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Introduction to Port Clean Air Strategies

Port of Los Angeles and Port of Long Beach research and impact on Southern California business

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Supply Chain America's "supply chain" comes through Southern California's front door and leaves out our back door. Shipping, rail and trucking of goods is a HUGE issue for our SoCal communities. Families both put food on the table because of the logistics industry...and they take their children to the doctor because of the logistics industry.

The Ports of Los Angeles and Long Beach are the fulcrum of this logistics industry. They administer the commercial goods traffic in and out of the region. 2007 is a challenging year for Port administrators because the pollution concern is hitting the economic development concern. How do we reduce pollution and grow the ports and logistics industry to keep pace with global and regional goods movement to serve our growing global population?

Five Year Clean Air Plan

The Ports of Los Angeles and Long Beach recently issued a joint five-year draft San Pedro Bay Ports Clean Air Action Plan (plan) identifying emission reduction strategies that can be implemented via leases, tariffs and other mechanisms under port authority. Staffs from the ARB, U.S. EPA, and South Coast Air Quality Management District (SCAQMD) participated in the development of the plan. (air quality activities are also underway with the Ports of Oakland and Stockton.)

The pollutants being measured and regulated in the logistics industry include:

  • diesel particulate matter (diesel PM)
  • nitrogen oxides (NOx)
  • reactive organic gases (ROG)
  • sulfur oxides (SOx)
And the equipment identified as contributing to this mobile source pollution include:
  • Ships
  • Harbor Craft
  • Cargo Handling Equipment
  • Trucks
  • Transport Refrigeration Units
  • Locomotives
Off-shore emissions are most important from the standpoint of regional ozone and fine particulate matter levels. Dockside emissions are especially important in terms of health risk to nearby communities.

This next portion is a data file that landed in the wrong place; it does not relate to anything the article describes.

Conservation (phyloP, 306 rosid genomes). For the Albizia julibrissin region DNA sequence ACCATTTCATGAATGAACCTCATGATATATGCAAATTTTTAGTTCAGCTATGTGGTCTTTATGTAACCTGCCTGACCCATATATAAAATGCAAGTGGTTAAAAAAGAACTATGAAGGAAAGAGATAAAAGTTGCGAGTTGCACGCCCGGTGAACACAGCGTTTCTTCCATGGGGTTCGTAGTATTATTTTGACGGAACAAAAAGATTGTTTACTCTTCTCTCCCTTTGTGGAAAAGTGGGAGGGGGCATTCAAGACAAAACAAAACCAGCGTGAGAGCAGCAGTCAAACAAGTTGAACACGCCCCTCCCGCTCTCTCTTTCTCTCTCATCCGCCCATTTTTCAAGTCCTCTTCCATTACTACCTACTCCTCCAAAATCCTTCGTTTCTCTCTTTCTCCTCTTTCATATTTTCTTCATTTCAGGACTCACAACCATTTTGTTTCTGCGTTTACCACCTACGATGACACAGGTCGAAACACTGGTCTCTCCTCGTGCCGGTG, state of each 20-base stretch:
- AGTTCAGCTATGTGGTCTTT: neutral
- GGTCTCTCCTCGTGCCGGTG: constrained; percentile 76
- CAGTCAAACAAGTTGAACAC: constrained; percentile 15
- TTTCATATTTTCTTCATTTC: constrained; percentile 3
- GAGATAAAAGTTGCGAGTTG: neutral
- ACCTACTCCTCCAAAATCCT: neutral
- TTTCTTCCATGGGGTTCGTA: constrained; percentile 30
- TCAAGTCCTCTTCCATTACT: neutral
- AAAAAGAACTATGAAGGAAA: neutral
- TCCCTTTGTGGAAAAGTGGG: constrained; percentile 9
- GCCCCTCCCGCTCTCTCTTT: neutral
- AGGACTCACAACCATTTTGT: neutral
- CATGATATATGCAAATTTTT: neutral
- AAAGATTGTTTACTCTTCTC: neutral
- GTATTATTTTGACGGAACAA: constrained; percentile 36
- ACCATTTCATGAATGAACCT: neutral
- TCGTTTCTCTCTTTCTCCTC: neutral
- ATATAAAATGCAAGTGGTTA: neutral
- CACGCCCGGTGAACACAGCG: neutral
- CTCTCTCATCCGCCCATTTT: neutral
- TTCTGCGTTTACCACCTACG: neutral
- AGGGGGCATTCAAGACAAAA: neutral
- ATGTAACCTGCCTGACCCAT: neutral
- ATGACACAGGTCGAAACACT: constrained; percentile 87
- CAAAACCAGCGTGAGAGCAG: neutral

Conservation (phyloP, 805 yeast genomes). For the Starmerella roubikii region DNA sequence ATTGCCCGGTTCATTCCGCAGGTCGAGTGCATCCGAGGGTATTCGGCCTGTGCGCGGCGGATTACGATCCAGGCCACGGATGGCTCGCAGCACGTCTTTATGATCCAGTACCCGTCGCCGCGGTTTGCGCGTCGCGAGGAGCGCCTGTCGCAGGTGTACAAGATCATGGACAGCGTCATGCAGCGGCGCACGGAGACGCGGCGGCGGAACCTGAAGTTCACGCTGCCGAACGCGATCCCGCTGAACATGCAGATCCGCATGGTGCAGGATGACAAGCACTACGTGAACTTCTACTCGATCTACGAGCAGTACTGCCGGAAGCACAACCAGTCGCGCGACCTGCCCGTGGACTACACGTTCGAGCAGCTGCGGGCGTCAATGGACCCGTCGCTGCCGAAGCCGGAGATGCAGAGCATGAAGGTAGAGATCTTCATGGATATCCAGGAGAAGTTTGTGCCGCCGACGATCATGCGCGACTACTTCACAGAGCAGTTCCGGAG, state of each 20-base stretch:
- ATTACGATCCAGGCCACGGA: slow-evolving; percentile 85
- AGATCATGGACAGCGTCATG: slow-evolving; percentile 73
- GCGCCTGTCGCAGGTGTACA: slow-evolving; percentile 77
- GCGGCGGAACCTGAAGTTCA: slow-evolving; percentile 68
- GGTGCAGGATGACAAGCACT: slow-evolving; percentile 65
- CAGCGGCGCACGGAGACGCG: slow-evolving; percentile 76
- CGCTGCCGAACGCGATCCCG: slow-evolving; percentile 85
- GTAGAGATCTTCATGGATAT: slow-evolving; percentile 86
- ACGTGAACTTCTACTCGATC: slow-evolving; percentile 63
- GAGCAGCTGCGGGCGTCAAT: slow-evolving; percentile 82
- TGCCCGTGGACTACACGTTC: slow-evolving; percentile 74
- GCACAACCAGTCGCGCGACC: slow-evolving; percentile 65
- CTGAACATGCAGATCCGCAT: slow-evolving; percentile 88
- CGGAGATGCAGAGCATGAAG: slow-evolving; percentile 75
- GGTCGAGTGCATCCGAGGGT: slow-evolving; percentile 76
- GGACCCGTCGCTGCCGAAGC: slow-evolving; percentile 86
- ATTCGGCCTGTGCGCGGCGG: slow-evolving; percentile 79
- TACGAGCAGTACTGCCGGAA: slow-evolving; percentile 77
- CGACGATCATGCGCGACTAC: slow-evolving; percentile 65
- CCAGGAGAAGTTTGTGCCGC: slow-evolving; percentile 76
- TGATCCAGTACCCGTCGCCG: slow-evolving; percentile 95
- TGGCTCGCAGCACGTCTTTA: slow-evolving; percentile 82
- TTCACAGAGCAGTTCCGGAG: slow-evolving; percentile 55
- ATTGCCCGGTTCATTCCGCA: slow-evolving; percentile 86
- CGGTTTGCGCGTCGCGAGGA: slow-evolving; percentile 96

According to a report to CARB in 2006: The plan includes working with the ports' individual tenants to cut emissions and health risk from port trucks, ships, harborcraft, cargo-handling equipment, and locomotives. The key strategy focuses on cleaning up port trucks, through retrofit and replacement with cleaner diesel or natural gas vehicles. The ports are committing $200 million for this strategy; the draft plan anticipates roughly $1 billion more from the proposed transportation bond and other sources to fund this truck conversion. He also emphasized the ports’ commitment to expand the dockside infrastructure at 22-28 berths to enable ships to plug into shore electrical power, instead of running their diesel auxiliary engines. The primary implementation mechanism is for the ports as landlords to impose additional conditions in leases as they come up for renewal or modification. Trucking companies are represented by trade groups such as California Trucking Association who are focused on the proposal to clean up port trucks. They recommend involving trucking companies in the planning process, have disputed ARB’s authority to regulate mobile sources, and advocate a legislative solution to set registration and entry requirements for all trucks operating in California.

Shipping companies are being held accountable through slower speed regulations and idling restrictions. Ocean going vessels (OGVs) are the largest contributors to port pollution. Shoreside power significantly reduces a ship's emissions by allowing a ship to turn off its engines, and "plug-in" to electrical power alteratives.

In the Los Angeles area, oceangoing ships, harbor tugs, and commercial boats such as passenger ferries emit many times more smog-forming pollutants than all the power plants in the Southern California region combined (1). In fact, 10 percent of Long Beach’s smog-forming pollutants originate at the ports (2). Furthermore, growth forecasts predict trade will triple by 2020

Railroads including Union Pacific (UP) Railroad and BNSF Railway are required to install idle reduction devices on intrastate locomotives. Idle reduction devices have now been installed in over 50 percent of the nearly 438 UP and BNSF intrastate locomotives operating in California. In addition, both railroads are on schedule to comply with the Agreement's requirements for a minimum use of 80 percent low sulfur (15 ppmw) diesel fuel for locomotives.

The Port of Los Angeles is the largest port in the nation. If combined with the adjacent Port of Long Beach, the two ports would qualify as the third-largest port in the world.3 The Port of Los Angeles has 30 major cargo terminals and covers 43 miles of waterfront and 7,500 acres of land and water. (2004)

The South Coast Air Quality Management District has identified the Ports of Los Angeles and Long Beach as the #1 stationary source of air pollution in the region.

Recent research about California ports and transportation impact

Wages and Working Conditions of Truck Drivers at the Port of Long Beach-Research Report Research summary and excerpts on port conditions

Incentivizing Truck Retrofitting in Port Drayage - Truck Driver Research Results,content=848

PDF fromn NRDC and Coalition for Clean Air on "Harboring Pollution: The Dirty Truch about U.S. Ports (2004)

Edited by Carolyn Allen
| port | logistics | transportation compliance |


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